Gordon Brown: Scotland needs ‘time to heal’ before any referendum

Gordon Brown

A referendum on Scottish independence should not be held while the country "heals" from coronavirus, former prime minister Gordon Brown has said.

Mr Brown said the country was facing "huge problems" and should not hold a referendum.

"We're in the middle of a virus, we're in the middle of a recession," he told BBC's Andrew Marr programme.

The SNP's Westminster leader Ian Blackford has said his party "must" plan for a referendum in 2021.

Mr Blackford tweeted that a vote for the SNP in the Scottish Parliament elections next year would be a vote for a second referendum on Scottish independence.

"It is the people of Scotland who will determine our future. That is their right, sovereignty rests with us collectively. A vote for @theSNP in 2021 is for that right to be exercised, we know it, @BorisJohnson knows it," he said.

Speaking in the Sunday National newspaper, Mr Blackford apologised for having to "put off" holding a referendum in 2020 as the Scottish government had to focus on its response to the Covid-19 pandemic.

But Mr Blackford insisted that a referendum would happen and "must take place in 2021".

However Gordon Brown said the country needed "time to heal" before "any divisive, conflicting referendum that really will cause consternation in Scotland for months and months to come".

"The question at the moment is not whether you could have a referendum, the question is whether you should have a referendum," the former Labour leader said.

"I see the SNP leader is saying there's got to be a referendum in 2021. I think most Scottish people will make up their mind that in the middle of a virus, when you've got to heal the virus, you've got to heal the recession and you've got to look at the whole future of Britain… I don't think this is the right time at all."

Mr Brown also told the BBC that a "wholesale, root and branch constitutional review" was needed to bring people together.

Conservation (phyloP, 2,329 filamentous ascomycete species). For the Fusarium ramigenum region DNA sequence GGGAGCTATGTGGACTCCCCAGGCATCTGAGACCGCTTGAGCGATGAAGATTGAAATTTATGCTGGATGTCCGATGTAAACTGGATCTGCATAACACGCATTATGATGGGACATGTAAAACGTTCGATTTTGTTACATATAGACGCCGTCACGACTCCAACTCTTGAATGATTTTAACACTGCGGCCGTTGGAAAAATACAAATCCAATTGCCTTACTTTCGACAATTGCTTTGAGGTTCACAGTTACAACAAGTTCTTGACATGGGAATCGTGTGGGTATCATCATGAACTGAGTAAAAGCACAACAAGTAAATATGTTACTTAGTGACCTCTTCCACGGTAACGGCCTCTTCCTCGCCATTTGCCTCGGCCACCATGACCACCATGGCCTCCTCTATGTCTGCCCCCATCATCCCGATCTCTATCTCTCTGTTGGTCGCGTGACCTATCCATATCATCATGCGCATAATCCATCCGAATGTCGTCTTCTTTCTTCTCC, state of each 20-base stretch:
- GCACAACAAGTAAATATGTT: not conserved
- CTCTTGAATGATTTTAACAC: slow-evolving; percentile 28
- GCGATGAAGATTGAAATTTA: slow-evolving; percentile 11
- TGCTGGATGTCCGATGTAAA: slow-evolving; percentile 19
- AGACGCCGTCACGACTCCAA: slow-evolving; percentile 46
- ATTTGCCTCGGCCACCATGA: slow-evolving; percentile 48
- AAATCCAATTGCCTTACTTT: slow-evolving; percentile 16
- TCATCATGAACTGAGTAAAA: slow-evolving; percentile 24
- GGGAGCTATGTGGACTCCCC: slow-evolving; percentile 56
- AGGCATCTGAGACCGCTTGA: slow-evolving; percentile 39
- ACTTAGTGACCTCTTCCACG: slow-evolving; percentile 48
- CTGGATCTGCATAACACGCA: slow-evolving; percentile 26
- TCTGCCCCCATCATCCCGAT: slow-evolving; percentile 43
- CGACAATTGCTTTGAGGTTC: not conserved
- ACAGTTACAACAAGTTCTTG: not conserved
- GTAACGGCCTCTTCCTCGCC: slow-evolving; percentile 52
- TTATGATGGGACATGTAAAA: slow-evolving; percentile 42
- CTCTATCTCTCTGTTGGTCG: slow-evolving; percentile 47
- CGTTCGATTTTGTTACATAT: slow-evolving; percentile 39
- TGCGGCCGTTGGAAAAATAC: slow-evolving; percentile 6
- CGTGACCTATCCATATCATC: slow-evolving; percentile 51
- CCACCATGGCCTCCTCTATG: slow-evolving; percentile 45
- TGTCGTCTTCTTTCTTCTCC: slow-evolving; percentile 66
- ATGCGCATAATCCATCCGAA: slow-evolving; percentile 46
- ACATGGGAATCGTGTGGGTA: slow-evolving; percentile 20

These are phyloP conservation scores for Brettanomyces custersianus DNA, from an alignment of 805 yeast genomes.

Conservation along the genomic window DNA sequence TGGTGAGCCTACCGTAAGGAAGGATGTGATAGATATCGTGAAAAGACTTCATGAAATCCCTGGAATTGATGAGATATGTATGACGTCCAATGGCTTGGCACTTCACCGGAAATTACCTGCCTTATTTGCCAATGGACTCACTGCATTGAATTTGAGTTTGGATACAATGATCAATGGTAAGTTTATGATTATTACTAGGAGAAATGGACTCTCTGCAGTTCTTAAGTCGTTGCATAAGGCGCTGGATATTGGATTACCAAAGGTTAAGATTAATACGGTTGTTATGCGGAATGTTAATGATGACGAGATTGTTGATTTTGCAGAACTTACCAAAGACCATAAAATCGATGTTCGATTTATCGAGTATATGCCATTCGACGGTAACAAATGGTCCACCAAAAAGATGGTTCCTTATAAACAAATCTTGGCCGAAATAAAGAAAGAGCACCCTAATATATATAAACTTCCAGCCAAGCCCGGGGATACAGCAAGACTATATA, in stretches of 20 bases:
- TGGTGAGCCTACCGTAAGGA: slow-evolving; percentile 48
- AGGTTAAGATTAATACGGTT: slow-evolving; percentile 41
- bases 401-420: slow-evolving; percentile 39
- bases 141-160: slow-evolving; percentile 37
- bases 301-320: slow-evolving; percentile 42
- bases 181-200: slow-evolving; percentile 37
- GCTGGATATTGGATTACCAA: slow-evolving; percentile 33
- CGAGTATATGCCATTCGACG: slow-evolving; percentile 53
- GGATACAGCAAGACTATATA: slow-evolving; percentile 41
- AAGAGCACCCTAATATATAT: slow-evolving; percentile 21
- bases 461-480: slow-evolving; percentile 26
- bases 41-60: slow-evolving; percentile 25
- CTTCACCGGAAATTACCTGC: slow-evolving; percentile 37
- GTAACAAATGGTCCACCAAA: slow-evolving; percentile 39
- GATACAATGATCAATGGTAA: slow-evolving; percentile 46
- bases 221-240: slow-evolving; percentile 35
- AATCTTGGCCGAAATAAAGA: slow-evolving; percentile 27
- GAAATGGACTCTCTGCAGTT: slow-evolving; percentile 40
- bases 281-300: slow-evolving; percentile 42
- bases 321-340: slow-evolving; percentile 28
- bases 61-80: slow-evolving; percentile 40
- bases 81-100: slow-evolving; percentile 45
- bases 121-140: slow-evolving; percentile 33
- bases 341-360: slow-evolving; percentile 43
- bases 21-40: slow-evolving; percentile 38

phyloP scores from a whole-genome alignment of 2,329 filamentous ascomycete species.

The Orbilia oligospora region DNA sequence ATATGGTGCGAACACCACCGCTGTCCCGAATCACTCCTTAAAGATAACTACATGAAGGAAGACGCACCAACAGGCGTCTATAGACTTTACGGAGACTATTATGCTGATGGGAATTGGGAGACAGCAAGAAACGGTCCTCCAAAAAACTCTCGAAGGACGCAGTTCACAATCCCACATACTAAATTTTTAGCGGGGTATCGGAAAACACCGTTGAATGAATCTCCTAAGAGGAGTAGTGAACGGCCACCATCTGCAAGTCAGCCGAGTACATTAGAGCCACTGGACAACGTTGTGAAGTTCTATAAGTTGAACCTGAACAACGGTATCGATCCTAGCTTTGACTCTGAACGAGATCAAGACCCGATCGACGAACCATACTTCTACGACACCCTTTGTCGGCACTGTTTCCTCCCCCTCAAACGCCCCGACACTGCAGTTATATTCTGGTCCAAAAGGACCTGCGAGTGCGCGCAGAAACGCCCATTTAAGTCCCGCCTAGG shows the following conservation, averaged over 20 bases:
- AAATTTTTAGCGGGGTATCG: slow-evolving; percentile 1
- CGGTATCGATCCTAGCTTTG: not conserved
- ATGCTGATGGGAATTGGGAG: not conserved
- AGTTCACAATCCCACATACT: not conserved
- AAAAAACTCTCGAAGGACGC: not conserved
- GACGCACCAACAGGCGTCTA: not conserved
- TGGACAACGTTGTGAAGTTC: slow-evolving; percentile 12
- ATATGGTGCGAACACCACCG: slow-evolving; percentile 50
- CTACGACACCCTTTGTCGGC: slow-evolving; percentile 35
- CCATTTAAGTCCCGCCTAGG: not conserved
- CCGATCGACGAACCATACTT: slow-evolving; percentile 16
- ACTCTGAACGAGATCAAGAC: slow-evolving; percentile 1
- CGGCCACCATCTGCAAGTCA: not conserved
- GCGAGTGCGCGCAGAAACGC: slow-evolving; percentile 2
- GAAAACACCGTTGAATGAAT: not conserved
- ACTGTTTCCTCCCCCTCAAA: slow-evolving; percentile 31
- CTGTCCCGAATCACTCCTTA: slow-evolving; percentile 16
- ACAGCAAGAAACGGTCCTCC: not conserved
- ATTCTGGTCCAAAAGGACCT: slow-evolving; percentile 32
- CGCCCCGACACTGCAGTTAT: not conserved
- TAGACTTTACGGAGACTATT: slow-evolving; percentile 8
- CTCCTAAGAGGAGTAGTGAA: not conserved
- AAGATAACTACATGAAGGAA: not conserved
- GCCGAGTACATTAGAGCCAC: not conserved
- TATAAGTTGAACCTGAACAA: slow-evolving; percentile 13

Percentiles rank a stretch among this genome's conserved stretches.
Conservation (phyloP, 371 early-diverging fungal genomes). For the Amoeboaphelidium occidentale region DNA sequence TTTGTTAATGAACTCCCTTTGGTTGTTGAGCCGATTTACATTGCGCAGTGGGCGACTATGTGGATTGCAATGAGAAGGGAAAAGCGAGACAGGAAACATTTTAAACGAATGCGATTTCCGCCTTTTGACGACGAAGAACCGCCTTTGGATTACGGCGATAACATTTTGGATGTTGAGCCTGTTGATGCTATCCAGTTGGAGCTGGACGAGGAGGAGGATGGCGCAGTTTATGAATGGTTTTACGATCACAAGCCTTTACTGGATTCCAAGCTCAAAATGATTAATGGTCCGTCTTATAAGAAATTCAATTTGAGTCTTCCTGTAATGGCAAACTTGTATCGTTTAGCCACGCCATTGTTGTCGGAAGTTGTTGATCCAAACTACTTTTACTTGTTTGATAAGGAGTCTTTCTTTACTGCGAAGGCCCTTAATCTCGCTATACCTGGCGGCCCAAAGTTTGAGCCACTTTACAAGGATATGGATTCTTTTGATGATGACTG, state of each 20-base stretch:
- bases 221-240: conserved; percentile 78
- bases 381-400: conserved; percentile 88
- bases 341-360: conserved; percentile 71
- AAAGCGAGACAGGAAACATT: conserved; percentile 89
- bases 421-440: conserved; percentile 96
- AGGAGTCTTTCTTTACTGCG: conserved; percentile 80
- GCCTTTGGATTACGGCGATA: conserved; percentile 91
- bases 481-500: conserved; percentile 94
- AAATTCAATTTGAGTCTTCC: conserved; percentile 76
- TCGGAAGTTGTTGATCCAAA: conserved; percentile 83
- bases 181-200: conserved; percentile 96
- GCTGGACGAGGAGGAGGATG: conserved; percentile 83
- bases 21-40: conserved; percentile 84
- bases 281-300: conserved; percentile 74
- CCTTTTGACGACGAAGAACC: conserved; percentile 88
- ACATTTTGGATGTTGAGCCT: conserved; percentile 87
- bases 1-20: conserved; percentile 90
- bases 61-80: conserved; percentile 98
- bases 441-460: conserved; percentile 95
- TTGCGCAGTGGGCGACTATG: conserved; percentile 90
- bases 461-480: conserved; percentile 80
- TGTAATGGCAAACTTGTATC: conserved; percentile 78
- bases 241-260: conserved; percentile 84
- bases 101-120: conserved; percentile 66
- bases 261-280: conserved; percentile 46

"It's not just a Scottish problem now. It's not even just a Welsh problem and a Scottish problem – you see the revolt of the regions round the United Kingdom," he said.

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Analysis box by Glenn Campbell, Chief political correspondent, BBC Scotland

'Indyref2 next year' may be what some increasingly impatient sections of the 'yes' movement want to hear two weeks before the SNP's virtual conference but it seems an unlikely timetable.

Firstly, the pandemic will continue into 2021 and dealing with that will remain the overwhelming priority for all governments.

Secondly, the Scottish government favours a referendum agreed with the UK government which has given every indication, so far, that it would refuse.

Thirdly, the months available after the Holyrood election in May offer a very tight timetable for organising a referendum to the standards recommended by the Electoral Commission.

That's a lot to navigate before you consider the work the SNP has to do to revise its independence plans to take account of whatever new trading relationship with the EU emerges from Brexit.

I don't doubt the SNP's determination to push for another referendum. Nicola Sturgeon has promised a draft bill before the election and to put an explicit commitment to indyref2 in her party's manifesto.

But that's not the same as actually holding the vote in 2021.

Presentational grey line

The Scottish Conservative leader Douglas Ross said "It beggars belief" that Mr Blackford should suggest that another referendum was needed.

He added: "Ian Blackford's commitment to a referendum a few months from now is not just irresponsible but delusional and shows how out of touch the SNP are.

"The Scottish Conservatives are focusing on fighting the pandemic and rebuilding the economy. That is what people want and expect."

"They feel they're not listened to, the government doesn't consult. They've got the local knowledge but not the resources. The government's got the resources but not the local knowledge. This is now a UK problem."

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